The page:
By Michael Kalafatis (Stoke on Trent)
Directed by Wong Kar-Wai. Starring Tony Leung, Maggie Cheung.
In the mood of love opens with a quote “It is a restless moment. She has kept her head lowered… to give him a chance to come closer. But he could not, for lack of courage. She turns and walks away.” Which creates the right ambience for the tragic tale that will follow.
Two neighbours Mr. Chow (Tony Leung) and Mrs. Chan (Maggie Cheung) suspects that their respectively spouses have an extramarital affairs and agree to have a platonic relationship until they start to develop real emotions for each other. In the Mood of Love takes place in Hong Kong in 1962 and the attention given to that era won’t be very obvious to a western viewer but the absence of television, smart phones and the prominence of the radio makes the film a more realistic depiction of the 1960s.
In the Mood of Love explores the nature of marriage and this is more evident in a chance encounter between Mr. Chow and Mrs. Chan:
Mr. Chow: “What a coincidence!”
Mrs. Chan: “Going out?”
Mr. Chow: “I’ll buy some noodles. I’m starving. Hungry? Will you join me? “
Mrs. Chan: ” No, thanks.”
Mr. Chow: “Just off work. You must be very busy.”
Mrs. Chan: “Actually, I’ve been to see a picture.”
Mr. Chow: “Really? How was it? “
Mrs. Chan: “So-so.”
Mr. Chow: “I used to like going to the pictures.”
Mrs. Chan: “You had many hobbies before.”
Mr. Chow: “On your own, you are free to do lots of things. Everything changes when you marry. It must be decided together. Right? I sometimes wonder what I’d be if I hadn’t married. Have you ever thought of that?”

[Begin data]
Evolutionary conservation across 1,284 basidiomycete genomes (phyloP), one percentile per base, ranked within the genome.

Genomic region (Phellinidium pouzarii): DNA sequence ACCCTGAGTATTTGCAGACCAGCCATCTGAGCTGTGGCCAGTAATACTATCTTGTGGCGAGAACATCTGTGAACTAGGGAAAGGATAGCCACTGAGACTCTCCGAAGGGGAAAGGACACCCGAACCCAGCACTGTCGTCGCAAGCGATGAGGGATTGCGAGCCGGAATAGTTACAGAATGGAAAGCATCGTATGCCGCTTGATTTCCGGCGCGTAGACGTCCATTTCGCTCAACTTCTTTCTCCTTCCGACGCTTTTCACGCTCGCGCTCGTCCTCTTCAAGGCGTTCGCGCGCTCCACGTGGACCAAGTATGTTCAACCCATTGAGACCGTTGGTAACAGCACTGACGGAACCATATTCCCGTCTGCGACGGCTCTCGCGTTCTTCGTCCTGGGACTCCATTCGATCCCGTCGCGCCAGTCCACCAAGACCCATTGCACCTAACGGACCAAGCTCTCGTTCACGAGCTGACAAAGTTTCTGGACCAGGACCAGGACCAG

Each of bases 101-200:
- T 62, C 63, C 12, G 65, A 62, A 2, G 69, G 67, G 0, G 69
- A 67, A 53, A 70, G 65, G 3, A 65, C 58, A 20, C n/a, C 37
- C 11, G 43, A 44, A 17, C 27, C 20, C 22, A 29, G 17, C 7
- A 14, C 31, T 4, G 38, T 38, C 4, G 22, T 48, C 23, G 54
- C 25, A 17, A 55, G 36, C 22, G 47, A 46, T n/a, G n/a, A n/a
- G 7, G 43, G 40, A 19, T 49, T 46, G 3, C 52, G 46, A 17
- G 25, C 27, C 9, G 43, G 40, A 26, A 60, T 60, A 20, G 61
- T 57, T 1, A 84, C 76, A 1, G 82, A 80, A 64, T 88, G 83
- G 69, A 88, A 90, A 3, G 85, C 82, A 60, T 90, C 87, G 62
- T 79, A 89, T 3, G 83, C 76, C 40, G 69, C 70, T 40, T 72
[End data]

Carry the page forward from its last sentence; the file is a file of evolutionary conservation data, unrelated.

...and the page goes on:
Mrs. Chan: “Maybe happier! I didn’t know married life would be so complicated! When you single, you are only responsible to yourself. Once you are married, doing well on your own is not enough.”
This conversation manages to show just unhappy are Mr. Chow and Mrs. Chan in their respective marriage but also manage to bring to the foreground their lonely existence as Mrs. Chan has gone to see a picture by herself and Mr. Chan goes to eat noodles alone. Another motif that is prominent is the disintegration of marriage that once was blissfully but has stagnate and has left a trail of unhappy days that do not seem to pass harmoniously. Wong Kar-Wai never shows us the faces of Mr. Chow or Mrs. Chan spouses, we only see their backs and hear their voices, he has done this because he wanted to show the affect that extramarital affairs can have on both sexes, that is the reason he uses Mr. Chow to show the male side and Mrs. Chan the female side and how both cope with their respective spouses who have illicit love affair.
With the help of his cinematographers Christopher Doyle and Ping Bin Lee, Wong Kar-Wai manages to create a rich palate of colours that reminds us of the 1960s, that is reason the film is engulfed in a vermilion colour which is featured prominently all throughout the film but even though it supposed to symbolise love and passion we see something contrary happening to the main characters who are alone and unloved by their spouses so they start a force relationship that resembles a real marriage but they both know that this relationship is doomed. Other very characteristic technique employed by Kar-Wai to create the right mood for the film is the obsessive use of close ups on Mr. Chow and Mrs. Chan facial features and a recurring use of slow motion that conveys the poetic and hypnotic nature of the film. The soundtrack is also a very important aspect in creating the hypnotic ambience of the whole film as it mixes western and eastern music seamlessly.
In the Mood of Love is very preoccupied with specific time frame and locations as it starts in 1962 in Hong Kong, then moves forward to 1963 to Singapore and ends in 1966 in Cambodia. This obsession with certain time and place is the film’s obsession with memory. In memory we always remember more vividly the time and the place which we were happier or saddest, and we create strong emotional attachment with a specific place just like Mr. Chow and Mrs. Chan did in the place they used to live as neighbours with just a wall separating them. A place that they see change but with their memories together still residing in them.
I will finish this review with another appropriate quote taken from the film which is about time and memory: “He remembers those vanished years. As though looking through a dusty window pane, the past is something he could see, but not touch. And everything he sees is blurred and indistinct.”